Former District Six residents who were evicted from their homes during apartheid plan to visit the old Hanover Street on Heritage Day on Wednesday as a form of remembrance. According to the organisers of the event, the District Six Museum, Hanover Street was the most popular Street in District Six but ongoing construction of the residences of the Cape Peninsular University of Technology (CPUT) might leave Hanover Street seizing to exist. The director of the D6 Museum, Bonita Bennett said residences occupy both sides of the street leaving little of the area available.
“The site is endangered of disappearing beneath the building as the Technikon occupies most of street,” says Bennett.
On Heritage Day, much of this oral history will be reflected on through song, poerty and discussions. At 12pm, the museum visitors will be encouraged to participate in a walk of remembrance lead by local musicians and at 1pm refreshments will be served.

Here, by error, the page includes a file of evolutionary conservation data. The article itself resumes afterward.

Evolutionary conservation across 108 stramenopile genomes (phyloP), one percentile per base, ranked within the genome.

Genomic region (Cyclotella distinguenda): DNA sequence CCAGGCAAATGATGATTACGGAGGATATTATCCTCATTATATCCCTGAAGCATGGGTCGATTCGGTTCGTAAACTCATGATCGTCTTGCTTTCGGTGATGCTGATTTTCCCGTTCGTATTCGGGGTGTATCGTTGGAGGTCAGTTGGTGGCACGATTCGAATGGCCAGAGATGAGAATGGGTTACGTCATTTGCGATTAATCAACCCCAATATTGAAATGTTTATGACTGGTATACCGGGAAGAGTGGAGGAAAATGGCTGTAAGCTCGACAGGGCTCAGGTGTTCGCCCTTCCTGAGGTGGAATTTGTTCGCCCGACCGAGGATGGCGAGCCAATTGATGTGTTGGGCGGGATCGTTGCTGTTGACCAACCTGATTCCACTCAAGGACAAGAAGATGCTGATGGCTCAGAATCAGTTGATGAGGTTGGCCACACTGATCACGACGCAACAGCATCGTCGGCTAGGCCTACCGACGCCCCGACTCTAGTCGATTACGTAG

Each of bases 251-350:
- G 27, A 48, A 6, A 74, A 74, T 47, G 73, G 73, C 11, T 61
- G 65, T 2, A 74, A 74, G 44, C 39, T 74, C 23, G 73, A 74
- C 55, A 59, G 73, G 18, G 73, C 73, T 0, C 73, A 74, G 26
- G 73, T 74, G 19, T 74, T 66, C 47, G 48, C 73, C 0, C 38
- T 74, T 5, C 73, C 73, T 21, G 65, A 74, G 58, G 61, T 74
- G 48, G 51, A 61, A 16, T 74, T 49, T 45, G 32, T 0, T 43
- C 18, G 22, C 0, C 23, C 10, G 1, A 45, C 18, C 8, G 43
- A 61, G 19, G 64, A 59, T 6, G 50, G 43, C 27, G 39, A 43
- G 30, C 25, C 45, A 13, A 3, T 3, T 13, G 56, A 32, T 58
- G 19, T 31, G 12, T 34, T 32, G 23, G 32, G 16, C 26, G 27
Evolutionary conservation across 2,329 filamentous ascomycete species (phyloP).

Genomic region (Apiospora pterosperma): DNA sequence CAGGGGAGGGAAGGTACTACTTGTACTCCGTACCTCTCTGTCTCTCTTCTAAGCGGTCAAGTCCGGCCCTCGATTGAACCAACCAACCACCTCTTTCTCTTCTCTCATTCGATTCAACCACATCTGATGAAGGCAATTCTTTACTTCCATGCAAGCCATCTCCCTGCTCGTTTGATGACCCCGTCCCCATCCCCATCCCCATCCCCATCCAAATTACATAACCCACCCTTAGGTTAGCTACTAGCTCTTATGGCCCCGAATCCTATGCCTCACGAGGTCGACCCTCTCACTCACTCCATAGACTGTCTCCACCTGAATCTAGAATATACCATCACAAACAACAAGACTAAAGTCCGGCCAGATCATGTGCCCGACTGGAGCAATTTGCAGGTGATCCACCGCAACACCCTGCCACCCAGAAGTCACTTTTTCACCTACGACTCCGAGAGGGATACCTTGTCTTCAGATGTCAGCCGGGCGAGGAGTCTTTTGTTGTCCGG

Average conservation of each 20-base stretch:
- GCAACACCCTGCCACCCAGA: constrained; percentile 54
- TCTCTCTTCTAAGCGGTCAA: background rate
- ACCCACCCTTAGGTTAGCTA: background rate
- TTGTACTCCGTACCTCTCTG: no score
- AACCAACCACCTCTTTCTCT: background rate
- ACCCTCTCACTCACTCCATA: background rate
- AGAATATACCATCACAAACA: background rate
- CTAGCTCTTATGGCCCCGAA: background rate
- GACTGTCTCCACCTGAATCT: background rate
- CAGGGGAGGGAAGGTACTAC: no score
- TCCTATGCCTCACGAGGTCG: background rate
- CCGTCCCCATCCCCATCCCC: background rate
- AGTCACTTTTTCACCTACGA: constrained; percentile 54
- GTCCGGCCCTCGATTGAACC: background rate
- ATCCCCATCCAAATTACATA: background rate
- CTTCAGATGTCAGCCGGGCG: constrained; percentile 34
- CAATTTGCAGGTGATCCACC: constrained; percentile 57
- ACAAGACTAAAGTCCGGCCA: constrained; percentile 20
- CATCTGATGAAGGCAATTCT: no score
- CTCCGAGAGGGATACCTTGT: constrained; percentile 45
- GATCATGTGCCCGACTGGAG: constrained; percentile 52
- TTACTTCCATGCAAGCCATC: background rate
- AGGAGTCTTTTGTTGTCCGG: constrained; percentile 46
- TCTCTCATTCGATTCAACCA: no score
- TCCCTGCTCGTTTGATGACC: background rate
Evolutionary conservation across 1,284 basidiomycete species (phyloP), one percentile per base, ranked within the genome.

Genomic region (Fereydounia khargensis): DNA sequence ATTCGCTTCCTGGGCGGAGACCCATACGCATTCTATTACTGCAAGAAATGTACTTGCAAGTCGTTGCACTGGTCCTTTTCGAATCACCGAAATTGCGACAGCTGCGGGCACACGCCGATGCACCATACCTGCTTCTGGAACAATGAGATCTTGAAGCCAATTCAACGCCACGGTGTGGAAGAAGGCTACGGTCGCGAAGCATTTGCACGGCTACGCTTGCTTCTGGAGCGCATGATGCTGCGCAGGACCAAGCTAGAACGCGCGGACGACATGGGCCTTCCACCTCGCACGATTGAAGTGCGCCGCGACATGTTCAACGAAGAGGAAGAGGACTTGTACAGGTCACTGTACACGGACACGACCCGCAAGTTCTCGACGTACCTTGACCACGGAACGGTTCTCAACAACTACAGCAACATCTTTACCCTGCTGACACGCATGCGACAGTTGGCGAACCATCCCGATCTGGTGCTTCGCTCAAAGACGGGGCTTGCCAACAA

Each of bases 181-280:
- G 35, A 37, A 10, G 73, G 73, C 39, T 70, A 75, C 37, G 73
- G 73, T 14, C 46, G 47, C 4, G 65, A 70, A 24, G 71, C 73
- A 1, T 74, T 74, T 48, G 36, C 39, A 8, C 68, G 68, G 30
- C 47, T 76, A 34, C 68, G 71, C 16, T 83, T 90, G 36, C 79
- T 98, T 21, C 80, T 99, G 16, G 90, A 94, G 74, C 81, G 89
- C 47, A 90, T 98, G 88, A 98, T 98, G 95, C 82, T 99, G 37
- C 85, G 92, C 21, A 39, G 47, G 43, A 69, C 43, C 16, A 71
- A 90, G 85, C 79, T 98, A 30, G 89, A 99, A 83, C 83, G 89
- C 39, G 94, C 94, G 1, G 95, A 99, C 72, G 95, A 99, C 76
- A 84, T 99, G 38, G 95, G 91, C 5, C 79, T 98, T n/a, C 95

The programme is open to members of the public and kicks off at 11am at D6 Homecoming Centre. Entrance is Free. The centre is situated at 15 Buitenkant Street where the old Sacks Futeran textiles building used to be situated.
“We invite people to bring their stories and photographs in memory of Hanover Street. Someone gave me a call and told me they have an item of clothing they bought at a store in Hanover Street many years ago and would like to tell a story about it. That is the type of mood we would like to set offering a mood board of recollections and memories about Hanover Street,” says Bennett.
The D6 Museum was established in 1994 in memory of the force removals during Apartheid that moved people of colour out of the area and into homelands and townships. The cosmopolitan area of District Six was named the sixth municipal district in 1867. The aim of the museum is to preserve the District Six experience by keeping alive the memory of the time.
“One of our main focuses is how the people relate to the site of Hanover Street and District Six in general,” says Bennett.
She warned that the expansion of the CPUT technikon will prohibit residents from performing old rituals they’ve participated in, in previous years.
“Despite the community calling it an area of conservation, CPUT has done ongoing construction. Residences are on both sides of the road. We will not be able to pick up stones and lay it on the area like we used to because the technikon occupies the space,” says Bennett. VOC (Nailah Cornelissen)